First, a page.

Fig 1: Schematic view of trapping a single Barium ion [From F. Dubin, D. Rotter, M. Mukherjee, C. Russo, J. Eschner, and R. Blatt, Phys. Rev. Lett. 98, 183003 (2007).].

Motivated by this experiment, we started to think that is it possible to see the retardation effect in solid state system? The first candidate is the so called “Self-Assembled Quantum Dots”. If an InAs QD is excited by a laser pulse, it’s possible to create an exciton and then emit a photon. The exciton is just like the two-level atom in atomic physics. The energy of the spontaneous emission photon is around 1.3 ~ 1.5 eV. However, the direction of the spontaneous emission is random. To enhance the retardation effect, we propose to embed two quantum dots inside a one-dimensional cavity made by photonic crystal (Fig. 2) so that the emitted photon is restricted in one dimension. In our proposal, the retardation effect not only comes from the reflecting mirror, but also from the presence of another dot.
Fig 2: Schematic view of embedding two quantum dots inside a one-dimensional waveguide made by photonic crystal.

The question now is how to read the signal of retardation? Fortunately, due to the advance of nano-technology, it is now possible to embed quantum dots inside a p-i-n structure, such that the electron and hole can be injected separately from opposite sides and then emit a photon. This allows one to examine the exciton dynamics in a QD via electrical currents. Recently, the interest in measurements of shot noise in quantum transport has risen owing to the possibility of extracting valuable information not available in conventional dc transport experiments. The definition of the shot noise is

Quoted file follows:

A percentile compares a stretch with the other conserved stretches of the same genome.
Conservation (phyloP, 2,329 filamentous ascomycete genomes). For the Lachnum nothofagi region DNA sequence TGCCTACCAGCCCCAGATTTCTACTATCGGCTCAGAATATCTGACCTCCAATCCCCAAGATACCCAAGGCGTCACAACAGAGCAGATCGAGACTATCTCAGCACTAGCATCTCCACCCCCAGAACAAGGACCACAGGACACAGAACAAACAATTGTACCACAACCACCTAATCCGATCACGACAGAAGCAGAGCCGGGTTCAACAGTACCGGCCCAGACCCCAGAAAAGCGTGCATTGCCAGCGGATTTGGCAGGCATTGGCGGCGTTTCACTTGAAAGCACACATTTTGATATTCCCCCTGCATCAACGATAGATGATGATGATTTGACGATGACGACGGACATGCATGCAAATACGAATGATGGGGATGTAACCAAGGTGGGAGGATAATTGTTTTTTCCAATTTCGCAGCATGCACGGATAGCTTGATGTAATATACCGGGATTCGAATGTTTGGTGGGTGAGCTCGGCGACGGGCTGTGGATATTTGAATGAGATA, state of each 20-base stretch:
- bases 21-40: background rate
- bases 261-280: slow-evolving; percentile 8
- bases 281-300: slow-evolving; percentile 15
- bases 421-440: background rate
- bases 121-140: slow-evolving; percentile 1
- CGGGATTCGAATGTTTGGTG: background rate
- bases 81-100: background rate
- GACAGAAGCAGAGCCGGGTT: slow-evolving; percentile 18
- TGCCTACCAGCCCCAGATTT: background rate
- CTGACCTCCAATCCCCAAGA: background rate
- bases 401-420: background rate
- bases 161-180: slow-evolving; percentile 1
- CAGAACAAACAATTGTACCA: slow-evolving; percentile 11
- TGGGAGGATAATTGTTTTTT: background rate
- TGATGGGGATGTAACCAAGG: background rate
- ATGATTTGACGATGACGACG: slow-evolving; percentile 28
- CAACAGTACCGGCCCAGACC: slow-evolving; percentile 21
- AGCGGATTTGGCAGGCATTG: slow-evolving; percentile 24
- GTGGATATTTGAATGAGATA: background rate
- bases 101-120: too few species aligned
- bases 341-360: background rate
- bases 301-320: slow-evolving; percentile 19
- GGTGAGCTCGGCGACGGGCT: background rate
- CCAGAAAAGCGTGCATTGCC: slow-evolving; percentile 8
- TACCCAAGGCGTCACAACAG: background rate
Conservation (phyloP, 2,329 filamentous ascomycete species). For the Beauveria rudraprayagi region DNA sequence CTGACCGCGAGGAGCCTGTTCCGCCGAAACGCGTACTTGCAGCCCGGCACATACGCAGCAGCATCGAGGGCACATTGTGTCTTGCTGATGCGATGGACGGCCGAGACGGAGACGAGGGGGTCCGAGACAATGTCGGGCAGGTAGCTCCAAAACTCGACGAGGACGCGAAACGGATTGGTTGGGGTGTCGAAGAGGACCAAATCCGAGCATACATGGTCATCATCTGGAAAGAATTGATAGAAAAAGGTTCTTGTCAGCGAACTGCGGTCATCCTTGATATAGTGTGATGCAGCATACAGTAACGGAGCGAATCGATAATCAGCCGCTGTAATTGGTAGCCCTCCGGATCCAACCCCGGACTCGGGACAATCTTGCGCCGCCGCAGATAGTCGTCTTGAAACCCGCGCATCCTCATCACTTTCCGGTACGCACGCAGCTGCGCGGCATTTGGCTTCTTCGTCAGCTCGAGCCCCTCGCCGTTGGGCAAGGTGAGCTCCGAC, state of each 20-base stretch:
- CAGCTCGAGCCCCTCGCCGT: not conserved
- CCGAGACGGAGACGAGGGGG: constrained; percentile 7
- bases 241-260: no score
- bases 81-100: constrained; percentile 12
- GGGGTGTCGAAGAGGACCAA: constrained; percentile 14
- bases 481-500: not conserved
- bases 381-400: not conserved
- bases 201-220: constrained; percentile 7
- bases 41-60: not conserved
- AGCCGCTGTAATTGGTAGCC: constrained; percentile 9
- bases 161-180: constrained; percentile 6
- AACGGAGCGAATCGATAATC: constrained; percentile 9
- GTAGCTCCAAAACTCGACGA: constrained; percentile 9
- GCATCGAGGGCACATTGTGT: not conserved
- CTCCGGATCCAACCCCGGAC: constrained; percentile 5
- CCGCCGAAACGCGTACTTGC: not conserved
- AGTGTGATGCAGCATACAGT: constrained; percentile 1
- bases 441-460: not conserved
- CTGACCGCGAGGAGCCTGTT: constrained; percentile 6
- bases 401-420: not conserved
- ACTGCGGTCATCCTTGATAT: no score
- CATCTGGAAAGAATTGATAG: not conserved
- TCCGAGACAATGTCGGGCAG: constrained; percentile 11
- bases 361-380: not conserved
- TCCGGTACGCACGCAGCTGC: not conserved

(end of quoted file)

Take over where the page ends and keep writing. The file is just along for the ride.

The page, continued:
, where I(t) is the current through the device. If the electrons in a conductor are uncorrelated, the zero-frequency noise is:. Therefore, it is conventionally to define the Fano factor as

where is the average current. For the value of F=1, it has the characteristic of Poissonian noise. In quantum systems, however, the electrons are usually quantum correlated, and the Fano factor is usual below unity. It is the called, sub-Poissonian noise. On the other hand, if F is larger than unity, it is super-Poissonian noise.

Therefore, in our work, we thus suggest that by embedding quantum dot p-i-n junction inside the photonic crystal waveguide [Fig. 3 (a)], one can detect the retardation effect from the noise spectrums [SID(ω)]. As shown in Fig. 3 (b), the black line shows the results with the consideration of retardation, while the green line represents the results without retardation. From our theoretical predictions, we indeed find that there are some “peaks” in the noise spectrums. This could be a feature to tell whether there is retardation effect in the system. Hopefully, the solid state physicists in the near future can really measure the retardation effect as the atomic physicists have demonstrated.   
Fig 3: (a) Schematic view of quantum dot p-i-n junction inside the waveguide. (b) Current-noise spectrums of the system with(black line)/without(green line) the consideration of retardation.

【Cover Image on Applied Physics Letters】